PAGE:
Because no group of humans in the history of the world have been able to benevolently cooperate even under the guise of international diplomacy or peace. Where humans are involved, you can guarantee there is going to be corruption, uncooperative actions, and clusterfucks. People do what is in their best interest for them and their own.

[/quote]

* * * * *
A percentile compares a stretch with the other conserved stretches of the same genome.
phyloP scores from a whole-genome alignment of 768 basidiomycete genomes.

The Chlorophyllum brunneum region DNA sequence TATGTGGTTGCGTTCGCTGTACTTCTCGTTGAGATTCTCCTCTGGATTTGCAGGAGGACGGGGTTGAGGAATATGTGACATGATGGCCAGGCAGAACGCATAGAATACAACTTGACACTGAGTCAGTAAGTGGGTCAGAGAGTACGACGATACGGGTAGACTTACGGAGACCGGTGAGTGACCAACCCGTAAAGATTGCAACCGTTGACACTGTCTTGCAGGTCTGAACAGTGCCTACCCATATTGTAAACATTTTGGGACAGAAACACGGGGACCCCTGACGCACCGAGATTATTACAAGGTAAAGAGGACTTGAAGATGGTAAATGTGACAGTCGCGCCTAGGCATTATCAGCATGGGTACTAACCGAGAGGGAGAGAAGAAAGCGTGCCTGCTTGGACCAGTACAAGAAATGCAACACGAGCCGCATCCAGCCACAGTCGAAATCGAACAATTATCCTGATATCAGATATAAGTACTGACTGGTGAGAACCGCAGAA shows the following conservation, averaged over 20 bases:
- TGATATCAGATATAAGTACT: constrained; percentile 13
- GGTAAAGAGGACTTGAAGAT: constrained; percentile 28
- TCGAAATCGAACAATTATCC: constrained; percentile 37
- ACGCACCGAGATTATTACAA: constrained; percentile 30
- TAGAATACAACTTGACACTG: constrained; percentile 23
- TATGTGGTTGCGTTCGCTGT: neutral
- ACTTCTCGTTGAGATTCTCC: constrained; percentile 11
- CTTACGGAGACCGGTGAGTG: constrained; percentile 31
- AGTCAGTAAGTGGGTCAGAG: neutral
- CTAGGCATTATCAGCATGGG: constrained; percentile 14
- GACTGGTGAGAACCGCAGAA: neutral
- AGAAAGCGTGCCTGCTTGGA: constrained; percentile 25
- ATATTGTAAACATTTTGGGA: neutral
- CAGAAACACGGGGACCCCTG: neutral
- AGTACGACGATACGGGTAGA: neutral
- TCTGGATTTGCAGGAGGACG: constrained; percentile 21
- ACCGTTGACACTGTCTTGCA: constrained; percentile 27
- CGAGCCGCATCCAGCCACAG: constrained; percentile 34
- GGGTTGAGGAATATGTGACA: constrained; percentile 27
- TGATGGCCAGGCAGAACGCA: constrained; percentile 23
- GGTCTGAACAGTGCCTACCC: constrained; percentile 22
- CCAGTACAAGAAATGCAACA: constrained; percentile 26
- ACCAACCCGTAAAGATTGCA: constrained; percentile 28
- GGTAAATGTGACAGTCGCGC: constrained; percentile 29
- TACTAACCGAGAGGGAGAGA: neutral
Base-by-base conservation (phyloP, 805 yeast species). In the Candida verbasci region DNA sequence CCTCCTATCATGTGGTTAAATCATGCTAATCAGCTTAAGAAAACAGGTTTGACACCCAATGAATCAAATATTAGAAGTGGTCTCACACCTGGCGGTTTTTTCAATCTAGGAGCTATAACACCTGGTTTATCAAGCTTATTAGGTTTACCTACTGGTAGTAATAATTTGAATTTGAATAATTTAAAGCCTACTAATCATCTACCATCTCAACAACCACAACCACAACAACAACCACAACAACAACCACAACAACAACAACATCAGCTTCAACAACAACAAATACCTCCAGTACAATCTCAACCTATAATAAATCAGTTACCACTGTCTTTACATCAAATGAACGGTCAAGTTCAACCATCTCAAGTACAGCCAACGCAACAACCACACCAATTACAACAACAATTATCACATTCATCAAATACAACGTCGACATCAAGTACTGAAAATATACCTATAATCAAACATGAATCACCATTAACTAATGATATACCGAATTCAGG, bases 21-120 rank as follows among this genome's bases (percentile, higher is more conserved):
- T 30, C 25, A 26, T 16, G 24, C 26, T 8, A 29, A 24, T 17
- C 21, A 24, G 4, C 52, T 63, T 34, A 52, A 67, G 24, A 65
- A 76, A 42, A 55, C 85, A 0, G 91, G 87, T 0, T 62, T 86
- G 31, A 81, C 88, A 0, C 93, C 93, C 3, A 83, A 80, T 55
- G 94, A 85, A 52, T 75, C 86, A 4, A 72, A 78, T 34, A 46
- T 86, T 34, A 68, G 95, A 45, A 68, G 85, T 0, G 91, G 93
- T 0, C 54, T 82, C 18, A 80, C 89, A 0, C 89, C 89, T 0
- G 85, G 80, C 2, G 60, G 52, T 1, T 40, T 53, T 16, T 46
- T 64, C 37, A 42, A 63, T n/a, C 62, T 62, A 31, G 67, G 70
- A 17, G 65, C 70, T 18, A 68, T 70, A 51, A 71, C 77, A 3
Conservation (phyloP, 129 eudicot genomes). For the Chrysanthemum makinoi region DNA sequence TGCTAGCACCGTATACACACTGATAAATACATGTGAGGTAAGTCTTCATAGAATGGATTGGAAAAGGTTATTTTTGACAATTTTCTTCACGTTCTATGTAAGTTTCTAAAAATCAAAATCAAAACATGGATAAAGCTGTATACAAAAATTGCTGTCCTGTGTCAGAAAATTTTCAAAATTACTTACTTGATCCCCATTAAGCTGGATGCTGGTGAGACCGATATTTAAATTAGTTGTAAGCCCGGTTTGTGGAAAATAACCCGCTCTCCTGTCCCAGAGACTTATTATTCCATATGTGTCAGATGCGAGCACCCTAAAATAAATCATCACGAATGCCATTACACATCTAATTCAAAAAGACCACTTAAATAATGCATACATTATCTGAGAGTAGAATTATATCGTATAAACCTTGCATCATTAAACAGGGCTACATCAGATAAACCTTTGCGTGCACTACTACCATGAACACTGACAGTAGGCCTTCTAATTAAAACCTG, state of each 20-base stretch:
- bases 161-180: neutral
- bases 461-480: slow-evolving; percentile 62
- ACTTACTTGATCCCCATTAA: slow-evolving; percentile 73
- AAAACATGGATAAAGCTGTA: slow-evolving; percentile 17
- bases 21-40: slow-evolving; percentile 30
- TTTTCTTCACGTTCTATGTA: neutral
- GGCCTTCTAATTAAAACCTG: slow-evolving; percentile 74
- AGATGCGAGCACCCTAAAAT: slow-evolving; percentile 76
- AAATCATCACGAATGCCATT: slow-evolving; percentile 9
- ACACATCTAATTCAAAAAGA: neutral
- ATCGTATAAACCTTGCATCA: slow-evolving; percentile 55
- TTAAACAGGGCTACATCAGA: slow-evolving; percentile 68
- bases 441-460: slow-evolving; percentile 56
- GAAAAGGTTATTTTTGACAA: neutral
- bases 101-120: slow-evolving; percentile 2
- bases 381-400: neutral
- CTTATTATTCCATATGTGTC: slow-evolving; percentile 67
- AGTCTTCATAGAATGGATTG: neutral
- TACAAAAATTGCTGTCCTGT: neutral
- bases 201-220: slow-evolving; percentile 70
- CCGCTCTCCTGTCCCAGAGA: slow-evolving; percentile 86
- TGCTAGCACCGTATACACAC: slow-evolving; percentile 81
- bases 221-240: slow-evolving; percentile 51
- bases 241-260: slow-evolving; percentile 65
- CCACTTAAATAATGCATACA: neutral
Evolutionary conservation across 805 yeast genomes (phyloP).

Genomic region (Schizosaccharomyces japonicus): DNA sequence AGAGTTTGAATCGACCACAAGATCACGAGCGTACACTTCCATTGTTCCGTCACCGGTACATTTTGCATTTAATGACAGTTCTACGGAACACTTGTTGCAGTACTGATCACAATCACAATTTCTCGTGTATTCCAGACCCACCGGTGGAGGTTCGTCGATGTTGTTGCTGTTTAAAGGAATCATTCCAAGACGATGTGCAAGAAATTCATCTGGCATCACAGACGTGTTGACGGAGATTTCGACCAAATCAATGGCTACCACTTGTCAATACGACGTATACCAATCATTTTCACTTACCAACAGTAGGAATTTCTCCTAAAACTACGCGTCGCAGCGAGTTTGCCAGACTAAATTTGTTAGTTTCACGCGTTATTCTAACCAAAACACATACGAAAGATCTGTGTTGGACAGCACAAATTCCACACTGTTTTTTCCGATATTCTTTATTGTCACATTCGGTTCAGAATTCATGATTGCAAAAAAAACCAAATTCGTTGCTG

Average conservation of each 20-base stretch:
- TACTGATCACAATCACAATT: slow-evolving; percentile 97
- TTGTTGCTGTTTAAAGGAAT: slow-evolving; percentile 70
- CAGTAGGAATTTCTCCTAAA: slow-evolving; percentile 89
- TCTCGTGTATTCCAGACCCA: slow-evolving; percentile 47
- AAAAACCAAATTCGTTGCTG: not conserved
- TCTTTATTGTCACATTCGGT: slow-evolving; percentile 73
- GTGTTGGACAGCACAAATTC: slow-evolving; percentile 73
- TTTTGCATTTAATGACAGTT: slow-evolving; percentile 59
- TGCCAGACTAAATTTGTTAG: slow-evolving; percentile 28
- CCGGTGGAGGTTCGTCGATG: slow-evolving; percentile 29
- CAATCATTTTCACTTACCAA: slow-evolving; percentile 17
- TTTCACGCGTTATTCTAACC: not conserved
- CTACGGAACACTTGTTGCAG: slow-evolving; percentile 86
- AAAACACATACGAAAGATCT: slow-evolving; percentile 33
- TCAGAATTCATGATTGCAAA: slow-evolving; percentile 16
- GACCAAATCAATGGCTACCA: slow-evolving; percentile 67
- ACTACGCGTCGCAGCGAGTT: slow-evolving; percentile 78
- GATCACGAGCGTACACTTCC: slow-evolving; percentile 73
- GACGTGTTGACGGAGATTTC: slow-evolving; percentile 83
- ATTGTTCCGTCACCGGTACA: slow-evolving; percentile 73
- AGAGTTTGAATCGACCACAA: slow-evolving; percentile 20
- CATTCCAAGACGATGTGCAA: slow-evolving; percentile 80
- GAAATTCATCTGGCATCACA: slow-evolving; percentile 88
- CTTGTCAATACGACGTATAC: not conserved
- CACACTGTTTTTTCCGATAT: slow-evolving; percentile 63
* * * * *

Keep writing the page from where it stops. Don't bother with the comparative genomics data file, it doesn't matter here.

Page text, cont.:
Western Europe after the Second World War is empirical evidence of embedded trust among nation states, which is beyond the continent cooperation you maintain has never transpired. As early as 1951, with the establishment of the European Coal and Steel Community, the example of post war Europe strongly contradicts your theists. It is not an an example of collective security (think alliances) , but a realization of a mature security community that has actually transcended the security paradox. You maintain that it is impossible for human communities (states) to beyond the logic of fear, while there are numerous concrete examples of cooperation, and a salient example of trust embodied in the European security community. You also make the mistake of ignoring the role the time that identity plays in formulating interests. Identities are not static and are constructed intersubjectively. In the example of Europe, once synonymous with war and Realpolitik, parallel "Is"became “we.” The development of the European security community is a remarkable event in history which profoundly and directly contradicts the fatalistic classical realism your argument is based upon. [/quote]